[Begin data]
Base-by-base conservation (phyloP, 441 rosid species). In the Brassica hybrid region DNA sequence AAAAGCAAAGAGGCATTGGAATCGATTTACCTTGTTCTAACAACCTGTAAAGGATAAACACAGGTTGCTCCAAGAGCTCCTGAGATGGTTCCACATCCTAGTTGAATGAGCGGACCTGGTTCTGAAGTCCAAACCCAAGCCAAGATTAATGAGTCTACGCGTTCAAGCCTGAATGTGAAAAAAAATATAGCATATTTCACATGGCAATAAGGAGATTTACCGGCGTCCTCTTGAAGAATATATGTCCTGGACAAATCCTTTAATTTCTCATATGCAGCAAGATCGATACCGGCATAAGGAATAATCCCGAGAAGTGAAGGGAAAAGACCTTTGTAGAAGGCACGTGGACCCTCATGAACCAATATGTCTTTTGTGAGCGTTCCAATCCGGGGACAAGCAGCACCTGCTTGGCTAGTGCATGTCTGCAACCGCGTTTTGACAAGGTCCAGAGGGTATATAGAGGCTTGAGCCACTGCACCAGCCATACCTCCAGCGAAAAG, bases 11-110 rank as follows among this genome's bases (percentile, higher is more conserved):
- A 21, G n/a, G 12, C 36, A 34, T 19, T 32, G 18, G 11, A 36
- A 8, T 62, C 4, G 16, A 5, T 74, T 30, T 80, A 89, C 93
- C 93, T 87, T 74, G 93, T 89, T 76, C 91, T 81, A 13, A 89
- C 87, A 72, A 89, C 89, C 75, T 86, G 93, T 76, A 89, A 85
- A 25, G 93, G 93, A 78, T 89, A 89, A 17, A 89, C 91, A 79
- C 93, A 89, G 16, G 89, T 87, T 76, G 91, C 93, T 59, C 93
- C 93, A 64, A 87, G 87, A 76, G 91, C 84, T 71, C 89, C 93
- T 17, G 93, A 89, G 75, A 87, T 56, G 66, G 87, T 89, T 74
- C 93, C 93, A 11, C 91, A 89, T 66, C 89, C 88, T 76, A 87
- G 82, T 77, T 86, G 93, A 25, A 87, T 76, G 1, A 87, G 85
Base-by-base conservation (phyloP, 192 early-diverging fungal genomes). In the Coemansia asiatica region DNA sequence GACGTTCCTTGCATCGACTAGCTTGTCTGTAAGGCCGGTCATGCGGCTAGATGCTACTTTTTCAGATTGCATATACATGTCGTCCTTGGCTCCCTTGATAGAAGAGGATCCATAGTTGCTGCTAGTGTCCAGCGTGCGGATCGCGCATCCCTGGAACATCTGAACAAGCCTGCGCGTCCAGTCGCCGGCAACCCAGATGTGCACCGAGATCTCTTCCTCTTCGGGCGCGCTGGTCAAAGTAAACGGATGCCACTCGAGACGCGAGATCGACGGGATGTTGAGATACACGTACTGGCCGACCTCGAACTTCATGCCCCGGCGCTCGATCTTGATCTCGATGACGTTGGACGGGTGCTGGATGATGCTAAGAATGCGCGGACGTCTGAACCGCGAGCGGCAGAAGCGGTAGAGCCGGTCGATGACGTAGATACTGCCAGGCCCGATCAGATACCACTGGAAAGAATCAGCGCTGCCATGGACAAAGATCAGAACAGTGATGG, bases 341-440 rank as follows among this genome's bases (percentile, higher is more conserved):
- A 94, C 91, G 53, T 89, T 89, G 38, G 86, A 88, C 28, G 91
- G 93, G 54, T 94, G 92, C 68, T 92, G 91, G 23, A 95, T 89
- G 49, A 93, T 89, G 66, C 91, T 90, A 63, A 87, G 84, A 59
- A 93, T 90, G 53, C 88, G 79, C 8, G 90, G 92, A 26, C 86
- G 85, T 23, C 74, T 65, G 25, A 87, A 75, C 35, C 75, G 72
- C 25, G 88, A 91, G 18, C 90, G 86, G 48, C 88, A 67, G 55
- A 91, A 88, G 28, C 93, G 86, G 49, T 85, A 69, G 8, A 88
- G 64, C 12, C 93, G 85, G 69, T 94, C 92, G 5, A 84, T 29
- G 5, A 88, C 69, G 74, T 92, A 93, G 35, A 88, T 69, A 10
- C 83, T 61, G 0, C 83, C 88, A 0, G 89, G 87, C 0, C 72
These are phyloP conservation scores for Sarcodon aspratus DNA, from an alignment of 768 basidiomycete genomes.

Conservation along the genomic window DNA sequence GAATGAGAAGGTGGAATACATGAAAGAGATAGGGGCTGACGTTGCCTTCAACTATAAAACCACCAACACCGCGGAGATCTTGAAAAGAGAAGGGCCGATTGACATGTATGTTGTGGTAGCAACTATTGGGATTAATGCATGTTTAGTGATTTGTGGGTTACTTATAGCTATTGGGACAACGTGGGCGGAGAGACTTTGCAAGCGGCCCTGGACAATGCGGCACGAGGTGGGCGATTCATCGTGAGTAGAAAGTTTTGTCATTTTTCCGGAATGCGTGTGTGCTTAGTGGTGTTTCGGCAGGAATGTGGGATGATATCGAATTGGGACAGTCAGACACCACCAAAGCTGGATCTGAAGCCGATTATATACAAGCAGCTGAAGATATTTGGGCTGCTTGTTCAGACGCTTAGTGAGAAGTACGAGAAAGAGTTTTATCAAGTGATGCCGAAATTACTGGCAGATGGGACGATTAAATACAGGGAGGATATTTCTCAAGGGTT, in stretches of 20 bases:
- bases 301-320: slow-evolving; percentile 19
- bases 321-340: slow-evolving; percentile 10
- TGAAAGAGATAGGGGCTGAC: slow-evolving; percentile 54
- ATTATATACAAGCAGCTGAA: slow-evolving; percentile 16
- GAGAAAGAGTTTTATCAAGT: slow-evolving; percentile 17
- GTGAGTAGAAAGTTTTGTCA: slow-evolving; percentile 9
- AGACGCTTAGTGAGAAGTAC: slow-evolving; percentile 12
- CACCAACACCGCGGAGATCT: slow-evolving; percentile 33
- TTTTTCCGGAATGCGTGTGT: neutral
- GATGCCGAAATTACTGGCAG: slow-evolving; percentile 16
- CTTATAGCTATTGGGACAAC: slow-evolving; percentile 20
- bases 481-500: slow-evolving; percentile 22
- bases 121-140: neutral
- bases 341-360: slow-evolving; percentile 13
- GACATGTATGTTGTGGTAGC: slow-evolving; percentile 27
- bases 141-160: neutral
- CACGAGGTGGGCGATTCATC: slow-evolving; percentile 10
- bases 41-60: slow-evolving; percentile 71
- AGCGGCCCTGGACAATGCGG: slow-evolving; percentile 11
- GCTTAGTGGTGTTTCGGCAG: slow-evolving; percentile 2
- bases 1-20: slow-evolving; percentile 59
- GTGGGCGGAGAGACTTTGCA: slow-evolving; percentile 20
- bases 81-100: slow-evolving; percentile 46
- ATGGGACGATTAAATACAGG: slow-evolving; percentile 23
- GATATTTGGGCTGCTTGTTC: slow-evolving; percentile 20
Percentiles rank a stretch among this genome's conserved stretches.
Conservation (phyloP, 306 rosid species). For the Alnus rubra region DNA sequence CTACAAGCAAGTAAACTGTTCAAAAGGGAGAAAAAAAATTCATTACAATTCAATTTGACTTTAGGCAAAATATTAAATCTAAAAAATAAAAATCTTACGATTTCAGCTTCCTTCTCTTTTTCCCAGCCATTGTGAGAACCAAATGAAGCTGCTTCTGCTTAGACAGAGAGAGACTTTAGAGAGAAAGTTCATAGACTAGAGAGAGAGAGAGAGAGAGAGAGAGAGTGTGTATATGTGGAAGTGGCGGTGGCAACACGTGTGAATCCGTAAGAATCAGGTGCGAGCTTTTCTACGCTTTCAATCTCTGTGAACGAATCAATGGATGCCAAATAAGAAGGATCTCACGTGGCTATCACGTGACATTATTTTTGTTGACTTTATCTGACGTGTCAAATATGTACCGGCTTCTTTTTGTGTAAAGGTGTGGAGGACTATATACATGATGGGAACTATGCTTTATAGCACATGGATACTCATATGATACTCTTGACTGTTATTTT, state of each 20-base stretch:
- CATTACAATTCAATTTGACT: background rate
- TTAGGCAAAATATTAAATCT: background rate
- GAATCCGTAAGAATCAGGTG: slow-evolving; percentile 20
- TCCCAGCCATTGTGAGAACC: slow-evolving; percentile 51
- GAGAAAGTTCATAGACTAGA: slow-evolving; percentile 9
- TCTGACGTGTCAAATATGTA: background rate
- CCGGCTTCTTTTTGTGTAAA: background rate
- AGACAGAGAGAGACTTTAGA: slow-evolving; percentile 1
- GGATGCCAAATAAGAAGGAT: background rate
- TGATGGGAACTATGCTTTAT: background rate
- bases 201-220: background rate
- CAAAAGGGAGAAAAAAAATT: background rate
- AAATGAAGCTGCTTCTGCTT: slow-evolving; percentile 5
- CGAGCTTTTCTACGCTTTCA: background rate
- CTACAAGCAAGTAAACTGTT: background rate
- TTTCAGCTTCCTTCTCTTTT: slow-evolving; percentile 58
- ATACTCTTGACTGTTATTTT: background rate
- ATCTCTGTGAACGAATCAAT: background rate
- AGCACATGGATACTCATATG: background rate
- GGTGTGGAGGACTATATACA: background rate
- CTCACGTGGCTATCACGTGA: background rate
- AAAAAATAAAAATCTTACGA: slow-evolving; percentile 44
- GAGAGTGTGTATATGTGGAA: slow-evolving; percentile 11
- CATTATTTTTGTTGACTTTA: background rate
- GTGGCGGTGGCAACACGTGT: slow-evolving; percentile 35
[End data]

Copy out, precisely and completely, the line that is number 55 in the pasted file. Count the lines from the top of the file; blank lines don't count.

- TCCCAGCCATTGTGAGAACC: slow-evolving; percentile 51